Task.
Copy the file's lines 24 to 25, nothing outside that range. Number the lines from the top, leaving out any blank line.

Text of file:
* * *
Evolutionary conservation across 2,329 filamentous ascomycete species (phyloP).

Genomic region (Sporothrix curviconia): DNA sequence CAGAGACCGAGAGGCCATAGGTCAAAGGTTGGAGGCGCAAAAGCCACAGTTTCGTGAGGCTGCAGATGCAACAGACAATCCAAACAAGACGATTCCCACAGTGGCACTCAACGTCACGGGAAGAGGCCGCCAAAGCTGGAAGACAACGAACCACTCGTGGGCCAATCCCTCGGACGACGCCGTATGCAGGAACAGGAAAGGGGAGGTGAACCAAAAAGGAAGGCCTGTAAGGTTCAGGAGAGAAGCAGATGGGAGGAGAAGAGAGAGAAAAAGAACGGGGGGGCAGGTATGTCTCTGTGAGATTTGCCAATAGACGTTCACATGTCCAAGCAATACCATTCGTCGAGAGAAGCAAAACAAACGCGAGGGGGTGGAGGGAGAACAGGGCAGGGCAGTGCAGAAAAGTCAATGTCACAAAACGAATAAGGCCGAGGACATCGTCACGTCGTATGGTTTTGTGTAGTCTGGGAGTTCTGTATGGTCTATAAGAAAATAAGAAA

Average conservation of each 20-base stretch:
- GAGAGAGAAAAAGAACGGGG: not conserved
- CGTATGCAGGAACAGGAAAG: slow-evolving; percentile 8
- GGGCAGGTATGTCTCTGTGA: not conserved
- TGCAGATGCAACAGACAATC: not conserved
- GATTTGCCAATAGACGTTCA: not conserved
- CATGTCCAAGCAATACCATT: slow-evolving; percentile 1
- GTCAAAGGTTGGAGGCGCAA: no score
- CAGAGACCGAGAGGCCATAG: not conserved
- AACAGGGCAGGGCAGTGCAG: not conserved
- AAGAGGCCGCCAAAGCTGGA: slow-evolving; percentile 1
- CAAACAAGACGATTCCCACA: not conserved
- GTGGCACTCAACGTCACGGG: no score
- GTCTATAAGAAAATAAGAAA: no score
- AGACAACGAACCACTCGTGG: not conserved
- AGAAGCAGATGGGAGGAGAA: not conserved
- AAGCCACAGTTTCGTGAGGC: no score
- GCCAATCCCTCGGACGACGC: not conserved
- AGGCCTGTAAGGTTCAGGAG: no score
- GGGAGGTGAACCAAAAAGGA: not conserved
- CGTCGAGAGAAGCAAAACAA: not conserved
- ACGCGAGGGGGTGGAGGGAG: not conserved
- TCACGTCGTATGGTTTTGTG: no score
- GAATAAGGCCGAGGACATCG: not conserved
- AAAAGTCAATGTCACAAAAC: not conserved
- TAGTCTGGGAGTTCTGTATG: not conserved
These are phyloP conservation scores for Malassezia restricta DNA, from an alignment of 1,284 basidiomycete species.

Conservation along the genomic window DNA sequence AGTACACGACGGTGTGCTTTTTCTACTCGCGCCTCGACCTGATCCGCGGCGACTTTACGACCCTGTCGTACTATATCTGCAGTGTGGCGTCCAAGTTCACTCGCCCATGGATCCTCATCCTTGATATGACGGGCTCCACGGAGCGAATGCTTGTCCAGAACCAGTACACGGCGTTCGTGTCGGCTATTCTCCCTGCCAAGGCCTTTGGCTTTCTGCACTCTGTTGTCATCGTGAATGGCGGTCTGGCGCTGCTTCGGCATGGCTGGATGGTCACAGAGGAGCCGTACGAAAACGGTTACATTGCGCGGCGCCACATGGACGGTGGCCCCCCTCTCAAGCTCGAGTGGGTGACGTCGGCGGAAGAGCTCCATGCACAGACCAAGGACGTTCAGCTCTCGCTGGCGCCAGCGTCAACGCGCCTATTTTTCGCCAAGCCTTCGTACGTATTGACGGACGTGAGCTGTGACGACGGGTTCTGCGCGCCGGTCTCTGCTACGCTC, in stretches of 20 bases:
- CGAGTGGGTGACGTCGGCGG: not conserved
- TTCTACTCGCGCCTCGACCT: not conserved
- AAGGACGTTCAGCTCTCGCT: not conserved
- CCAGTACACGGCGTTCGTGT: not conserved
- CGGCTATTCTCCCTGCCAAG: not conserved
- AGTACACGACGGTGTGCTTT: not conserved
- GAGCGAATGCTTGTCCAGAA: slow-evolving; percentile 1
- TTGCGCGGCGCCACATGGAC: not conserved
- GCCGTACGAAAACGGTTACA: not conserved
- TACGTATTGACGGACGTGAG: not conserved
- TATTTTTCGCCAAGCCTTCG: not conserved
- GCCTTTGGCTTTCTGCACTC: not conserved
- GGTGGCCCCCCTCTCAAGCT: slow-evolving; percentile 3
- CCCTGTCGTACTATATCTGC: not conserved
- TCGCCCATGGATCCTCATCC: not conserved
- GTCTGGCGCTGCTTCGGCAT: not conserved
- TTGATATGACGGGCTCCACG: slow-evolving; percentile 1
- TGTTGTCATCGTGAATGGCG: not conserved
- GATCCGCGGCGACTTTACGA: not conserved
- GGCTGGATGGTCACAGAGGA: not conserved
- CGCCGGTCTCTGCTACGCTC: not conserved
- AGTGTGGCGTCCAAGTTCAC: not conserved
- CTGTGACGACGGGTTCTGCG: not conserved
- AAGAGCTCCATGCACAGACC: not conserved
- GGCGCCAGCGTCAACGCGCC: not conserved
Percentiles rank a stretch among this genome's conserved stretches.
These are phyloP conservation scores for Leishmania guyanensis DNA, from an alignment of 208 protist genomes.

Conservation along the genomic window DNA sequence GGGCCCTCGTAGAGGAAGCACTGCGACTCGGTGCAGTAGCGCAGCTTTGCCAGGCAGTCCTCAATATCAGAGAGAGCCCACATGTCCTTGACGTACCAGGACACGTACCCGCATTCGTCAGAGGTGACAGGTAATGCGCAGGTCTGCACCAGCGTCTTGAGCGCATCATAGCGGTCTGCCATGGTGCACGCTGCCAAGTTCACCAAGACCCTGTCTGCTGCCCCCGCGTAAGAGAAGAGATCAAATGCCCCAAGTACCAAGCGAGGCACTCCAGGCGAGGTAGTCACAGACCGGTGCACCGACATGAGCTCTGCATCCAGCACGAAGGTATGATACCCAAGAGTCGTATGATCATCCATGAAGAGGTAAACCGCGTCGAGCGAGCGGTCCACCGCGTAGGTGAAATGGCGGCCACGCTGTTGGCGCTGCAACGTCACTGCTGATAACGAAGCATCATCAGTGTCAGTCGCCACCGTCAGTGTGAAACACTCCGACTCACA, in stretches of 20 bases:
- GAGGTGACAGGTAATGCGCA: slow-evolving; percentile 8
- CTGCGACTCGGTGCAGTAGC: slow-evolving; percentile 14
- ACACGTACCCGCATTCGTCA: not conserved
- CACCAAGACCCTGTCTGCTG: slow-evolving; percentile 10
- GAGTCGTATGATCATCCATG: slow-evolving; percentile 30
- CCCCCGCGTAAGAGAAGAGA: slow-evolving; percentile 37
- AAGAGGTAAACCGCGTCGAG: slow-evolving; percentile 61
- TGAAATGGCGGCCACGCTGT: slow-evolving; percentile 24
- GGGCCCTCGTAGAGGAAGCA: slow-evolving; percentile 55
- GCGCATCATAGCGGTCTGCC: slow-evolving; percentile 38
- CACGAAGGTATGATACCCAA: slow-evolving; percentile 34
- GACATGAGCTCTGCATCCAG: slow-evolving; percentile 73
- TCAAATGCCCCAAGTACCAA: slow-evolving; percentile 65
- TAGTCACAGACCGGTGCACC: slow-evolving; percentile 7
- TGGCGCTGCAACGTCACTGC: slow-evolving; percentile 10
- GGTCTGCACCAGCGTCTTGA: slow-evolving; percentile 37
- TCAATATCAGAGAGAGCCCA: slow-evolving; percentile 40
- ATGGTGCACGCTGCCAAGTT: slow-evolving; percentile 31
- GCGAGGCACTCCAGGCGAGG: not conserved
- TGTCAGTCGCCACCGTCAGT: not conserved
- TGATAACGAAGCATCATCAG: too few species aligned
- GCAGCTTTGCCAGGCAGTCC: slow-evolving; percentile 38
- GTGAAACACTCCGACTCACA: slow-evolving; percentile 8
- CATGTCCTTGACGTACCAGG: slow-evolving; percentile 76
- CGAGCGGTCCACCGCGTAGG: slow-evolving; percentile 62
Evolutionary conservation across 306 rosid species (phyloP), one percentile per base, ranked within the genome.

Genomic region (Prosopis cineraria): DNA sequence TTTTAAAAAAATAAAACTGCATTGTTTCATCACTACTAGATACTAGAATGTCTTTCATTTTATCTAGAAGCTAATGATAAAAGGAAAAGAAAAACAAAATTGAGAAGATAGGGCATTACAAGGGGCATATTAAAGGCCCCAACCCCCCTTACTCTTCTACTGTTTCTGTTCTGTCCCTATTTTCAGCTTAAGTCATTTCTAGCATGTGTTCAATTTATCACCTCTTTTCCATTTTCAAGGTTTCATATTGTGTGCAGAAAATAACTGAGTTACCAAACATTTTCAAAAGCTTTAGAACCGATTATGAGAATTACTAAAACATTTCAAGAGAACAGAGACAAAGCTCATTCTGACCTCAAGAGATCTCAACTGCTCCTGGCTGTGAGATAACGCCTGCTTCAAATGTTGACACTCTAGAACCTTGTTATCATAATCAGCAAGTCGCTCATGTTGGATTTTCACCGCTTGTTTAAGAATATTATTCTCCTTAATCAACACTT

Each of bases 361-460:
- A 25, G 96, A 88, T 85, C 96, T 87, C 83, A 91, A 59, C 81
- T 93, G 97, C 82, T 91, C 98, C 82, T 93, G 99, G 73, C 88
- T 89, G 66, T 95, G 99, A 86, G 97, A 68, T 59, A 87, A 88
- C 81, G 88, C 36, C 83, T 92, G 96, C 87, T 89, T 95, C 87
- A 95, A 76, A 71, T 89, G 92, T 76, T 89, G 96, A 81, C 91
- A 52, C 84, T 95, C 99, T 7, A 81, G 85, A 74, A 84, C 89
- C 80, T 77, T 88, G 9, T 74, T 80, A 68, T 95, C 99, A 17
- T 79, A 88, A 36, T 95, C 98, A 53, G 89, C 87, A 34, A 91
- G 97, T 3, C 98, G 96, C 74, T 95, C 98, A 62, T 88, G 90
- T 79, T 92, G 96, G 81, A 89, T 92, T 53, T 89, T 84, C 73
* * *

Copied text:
- ACGCGAGGGGGTGGAGGGAG: not conserved
- TCACGTCGTATGGTTTTGTG: no score